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Unibody MacBook Pro Q&A - Updated November 11, 2016

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Are there any adapters or "hacks" that make it possible to connect a second external display to a MacBook, MacBook Air, or MacBook Pro model?

By default, all MacBook, MacBook Air, and pre-Retina Display MacBook Pro models are capable of simultaneously supporting the internal display at its native resolution and a single external display either in "mirroring mode" -- where the contents of the internal display are duplicated on the external display -- or in "extended desktop/dual display mode" -- where each display is treated as additional work space.

By default, all Retina Display MacBook Pro models already can support at least two external displays in addition to the internal display at a variety of resolutions depending on the specific model.

However, there are a number of adapters that can be used to "hack" MacBook, MacBook Air, and pre-Retina MacBook Pro models to support a second external display, too.

USB Display Adapter Options

One easy way to attach an additional external display to these Macs is to use a USB to VGA or DVI adapter. When this Q&A first was published, there were a variety of adapters available that supported a maximum resolution of 1600x1200 or 1680x1050. Since that time, new generations of adapters have been released that support larger displays with a maximum resolution of 1920x1200 or 2048x1152.

There are a variety of these adapters available, but three guaranteed to be both (1) Mac compatible and (2) support a maximum resolution up to 2048x1152 include the Kensington Multi Display Adapter USB 3.0, IOGear USB 3.0 to DVI External Video Card, and OWC USB to DVI/HDMI/VGA to Video HD Video Display Adapter available for purchase from site sponsors PowerMax and OWC.

In basic terms, these inexpensive adapters all work in essentially the same way by compressing and decompressing the video signal in order to utilize the limited bandwidth provided by USB 2.0 or USB 3.0. All make it possible to support an additional external display on any Mac notebook running Mac OS X 10.6 "Snow Leopard" or higher, as well. Some earlier adapters also may support Intel-based notebooks running Mac OS X 10.4 "Tiger" or Mac OS X 10.5 "Leopard," but these vintage adapters are difficult to find these days.

Hypothetically, you can support as many as four displays via USB on a Mac, so for compatible MacBook, MacBook Air, and MacBook Pro models you can support between one and three USB displays depending on how many USB ports your particular notebook is packing.

USB Display Adapter Limitations

Being able to connect additional displays to a MacBook, MacBook Pro, or MacBook Air sounds fantastic, but it still is important to be aware of the limitations of the technology. The bandwidth provided by USB is insufficient to "fully support" OpenGL 3D hardware acceleration, and as a result, there is a "lag time".

Consequently, these adapters do not work well with gaming or other applications that place a great deal of emphasis on graphics performance such as video playback or video editing. However, the lag time is unlikely to be bothersome for basic productivity -- word processing, spreadsheets, web browsing, chat, and so on.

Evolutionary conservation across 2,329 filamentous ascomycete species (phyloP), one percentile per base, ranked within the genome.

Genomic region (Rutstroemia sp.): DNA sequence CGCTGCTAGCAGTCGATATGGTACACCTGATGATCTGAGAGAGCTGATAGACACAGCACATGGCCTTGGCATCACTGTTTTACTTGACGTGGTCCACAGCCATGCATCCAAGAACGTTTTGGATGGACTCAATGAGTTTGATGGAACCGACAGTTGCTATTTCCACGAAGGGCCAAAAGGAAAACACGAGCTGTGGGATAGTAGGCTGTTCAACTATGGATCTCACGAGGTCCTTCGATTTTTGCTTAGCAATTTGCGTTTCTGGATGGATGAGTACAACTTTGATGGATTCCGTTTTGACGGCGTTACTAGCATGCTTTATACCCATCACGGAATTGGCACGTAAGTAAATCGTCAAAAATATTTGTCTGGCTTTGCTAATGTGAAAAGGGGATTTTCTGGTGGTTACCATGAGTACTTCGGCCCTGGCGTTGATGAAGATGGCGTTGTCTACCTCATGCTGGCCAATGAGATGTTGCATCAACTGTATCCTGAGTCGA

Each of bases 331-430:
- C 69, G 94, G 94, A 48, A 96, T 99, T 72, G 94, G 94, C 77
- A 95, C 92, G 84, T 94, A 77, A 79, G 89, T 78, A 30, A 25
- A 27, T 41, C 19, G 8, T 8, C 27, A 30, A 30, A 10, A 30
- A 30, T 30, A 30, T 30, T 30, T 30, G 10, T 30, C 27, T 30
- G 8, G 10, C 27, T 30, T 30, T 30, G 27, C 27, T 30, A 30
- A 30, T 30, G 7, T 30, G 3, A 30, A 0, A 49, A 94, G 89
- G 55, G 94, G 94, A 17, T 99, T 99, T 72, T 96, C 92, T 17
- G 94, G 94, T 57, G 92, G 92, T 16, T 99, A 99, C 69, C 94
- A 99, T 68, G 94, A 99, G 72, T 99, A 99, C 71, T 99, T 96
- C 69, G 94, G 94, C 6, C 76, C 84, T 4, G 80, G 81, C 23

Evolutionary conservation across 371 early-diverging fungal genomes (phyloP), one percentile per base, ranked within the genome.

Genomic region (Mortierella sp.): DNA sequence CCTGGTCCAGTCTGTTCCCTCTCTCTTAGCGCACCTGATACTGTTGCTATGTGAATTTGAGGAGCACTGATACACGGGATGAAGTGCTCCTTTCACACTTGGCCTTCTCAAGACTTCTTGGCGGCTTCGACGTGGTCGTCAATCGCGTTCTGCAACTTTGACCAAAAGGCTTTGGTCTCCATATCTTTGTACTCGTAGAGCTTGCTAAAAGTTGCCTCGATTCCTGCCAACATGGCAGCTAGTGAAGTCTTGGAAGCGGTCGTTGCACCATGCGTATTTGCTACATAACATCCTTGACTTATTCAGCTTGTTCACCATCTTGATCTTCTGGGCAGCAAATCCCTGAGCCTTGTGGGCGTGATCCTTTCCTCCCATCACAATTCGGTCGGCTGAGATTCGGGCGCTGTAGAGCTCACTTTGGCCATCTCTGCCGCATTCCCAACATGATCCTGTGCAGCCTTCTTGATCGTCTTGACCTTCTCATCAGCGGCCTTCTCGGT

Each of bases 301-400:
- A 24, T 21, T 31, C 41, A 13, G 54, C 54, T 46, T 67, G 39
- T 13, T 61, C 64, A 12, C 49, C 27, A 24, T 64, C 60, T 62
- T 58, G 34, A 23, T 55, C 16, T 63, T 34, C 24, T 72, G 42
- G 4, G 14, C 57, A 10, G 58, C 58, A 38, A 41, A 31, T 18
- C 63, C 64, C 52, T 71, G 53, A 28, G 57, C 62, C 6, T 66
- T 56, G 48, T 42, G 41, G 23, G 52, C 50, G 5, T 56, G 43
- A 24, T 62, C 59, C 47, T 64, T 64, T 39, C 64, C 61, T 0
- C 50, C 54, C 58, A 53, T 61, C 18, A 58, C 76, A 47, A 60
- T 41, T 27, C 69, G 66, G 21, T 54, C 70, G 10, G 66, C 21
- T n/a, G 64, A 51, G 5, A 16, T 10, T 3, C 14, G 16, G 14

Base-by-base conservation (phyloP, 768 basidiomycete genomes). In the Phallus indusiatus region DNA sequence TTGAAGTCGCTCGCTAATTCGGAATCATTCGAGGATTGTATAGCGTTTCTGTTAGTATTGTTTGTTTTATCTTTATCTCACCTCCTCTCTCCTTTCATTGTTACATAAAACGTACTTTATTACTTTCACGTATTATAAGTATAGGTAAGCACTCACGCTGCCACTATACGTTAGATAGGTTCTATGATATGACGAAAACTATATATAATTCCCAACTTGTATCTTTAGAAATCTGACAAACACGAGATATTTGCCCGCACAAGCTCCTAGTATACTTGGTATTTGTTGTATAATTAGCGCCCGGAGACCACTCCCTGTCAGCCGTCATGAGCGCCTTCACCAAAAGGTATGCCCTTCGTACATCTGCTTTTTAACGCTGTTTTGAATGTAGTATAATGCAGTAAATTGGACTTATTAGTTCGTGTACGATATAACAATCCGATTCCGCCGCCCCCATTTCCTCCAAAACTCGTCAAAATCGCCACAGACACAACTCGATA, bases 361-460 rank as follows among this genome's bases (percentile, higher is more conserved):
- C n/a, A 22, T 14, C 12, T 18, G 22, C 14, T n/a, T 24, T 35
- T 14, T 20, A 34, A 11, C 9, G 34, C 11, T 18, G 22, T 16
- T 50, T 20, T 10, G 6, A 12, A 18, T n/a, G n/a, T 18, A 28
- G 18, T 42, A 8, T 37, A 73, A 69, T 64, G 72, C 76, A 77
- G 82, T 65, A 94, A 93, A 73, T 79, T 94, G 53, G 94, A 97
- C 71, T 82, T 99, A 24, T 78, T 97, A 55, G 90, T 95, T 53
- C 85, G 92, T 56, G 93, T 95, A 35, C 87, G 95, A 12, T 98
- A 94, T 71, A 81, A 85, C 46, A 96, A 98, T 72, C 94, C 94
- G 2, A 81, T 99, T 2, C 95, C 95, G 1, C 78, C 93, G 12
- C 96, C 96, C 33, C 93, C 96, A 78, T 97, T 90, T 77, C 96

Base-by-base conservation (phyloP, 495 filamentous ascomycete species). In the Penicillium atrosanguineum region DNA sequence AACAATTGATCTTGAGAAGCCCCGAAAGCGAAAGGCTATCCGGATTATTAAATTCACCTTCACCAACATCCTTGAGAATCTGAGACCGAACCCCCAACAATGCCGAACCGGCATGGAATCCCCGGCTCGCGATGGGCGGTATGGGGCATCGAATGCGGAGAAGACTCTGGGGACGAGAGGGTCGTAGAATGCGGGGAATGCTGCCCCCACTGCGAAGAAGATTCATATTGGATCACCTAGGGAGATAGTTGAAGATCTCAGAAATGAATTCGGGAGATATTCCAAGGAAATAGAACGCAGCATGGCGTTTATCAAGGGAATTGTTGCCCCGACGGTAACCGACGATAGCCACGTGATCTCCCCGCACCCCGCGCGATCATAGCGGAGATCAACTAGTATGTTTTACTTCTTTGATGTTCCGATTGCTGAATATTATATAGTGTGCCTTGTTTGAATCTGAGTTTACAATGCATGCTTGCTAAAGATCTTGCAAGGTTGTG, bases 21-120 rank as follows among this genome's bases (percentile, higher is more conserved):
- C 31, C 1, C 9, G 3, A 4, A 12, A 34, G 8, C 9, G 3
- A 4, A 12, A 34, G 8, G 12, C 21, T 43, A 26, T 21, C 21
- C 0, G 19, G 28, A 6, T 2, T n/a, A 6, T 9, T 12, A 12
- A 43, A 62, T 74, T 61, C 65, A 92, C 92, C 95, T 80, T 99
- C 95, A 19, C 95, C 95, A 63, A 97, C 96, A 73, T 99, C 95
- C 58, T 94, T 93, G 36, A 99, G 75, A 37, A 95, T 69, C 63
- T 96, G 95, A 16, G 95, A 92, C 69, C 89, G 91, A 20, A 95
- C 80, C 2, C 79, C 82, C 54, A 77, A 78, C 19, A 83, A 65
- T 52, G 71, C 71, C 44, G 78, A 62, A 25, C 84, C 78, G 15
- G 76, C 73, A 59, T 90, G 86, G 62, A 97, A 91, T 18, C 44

It also is quite possible to use more graphics intensive applications on the "main" external display (connected by DVI, mini-DVI, micro-DVI, Mini DisplayPort, or Thunderbolt depending on the model) and less graphics intensive applications on a display connected via the USB adapter.

As part of an excellent review of an earlier adapter that has now been discontinued, but that works in the same way as current products, MetkuMods provides this helpful video of the lag time:


From watching the video you should be able to determine whether or not the lag time is bothersome to you.

Alternate Additional External Display Option

There also are products available that do not result in lag time for an extra external display, like the Matrox TripleHead2Go, which supports three 1920x1080 monitors at 50 Hz.

The TripleHead2Go requires three displays of the same resolution (and that support 50 Hz) and the displays essentially have to be placed immediately side-by-side (as they behave as one large display). This adapter also is expensive. For most users a USB to VGA or DVI adapter is likely to be sufficient.

However, for users who need two or more external displays on a MacBook, MacBook Air, or pre-Retina Display MacBook Pro and find the lag time demonstrated above to be unacceptable (those interested in gaming, video playback, or video editing, for example), but who do not want to consider a Retina Display MacBook Pro (perhaps because they find the relative lack of internal upgrade options a major disadvantage of upgrading), this alternate option remains well worth consideration, too.

USB Display Adapter Conclusion

Based on years of hands-on use of the OWC adapter, EveryMac.com can safely conclude that the lag time is not an issue for general productivity work. If you find yourself using two displays -- one connected via Mini DisplayPort Thunderbolt and another connected via a USB adapter, for example -- it's easy to forget which display is which as usually there effectively is no difference.

If you're not using a USB display adapter, you really should give it a try as an extra display can provide a substantial boost to your productivity.

Site sponsor PowerMax sells the Kensington Multi Display Adapter USB 3.0 and IOGear USB 3.0 to DVI External Video Card whereas OWC sells the OWC USB to DVI/HDMI/VGA to Video HD Video Display Adapter and Matrox TripleHead2Go.


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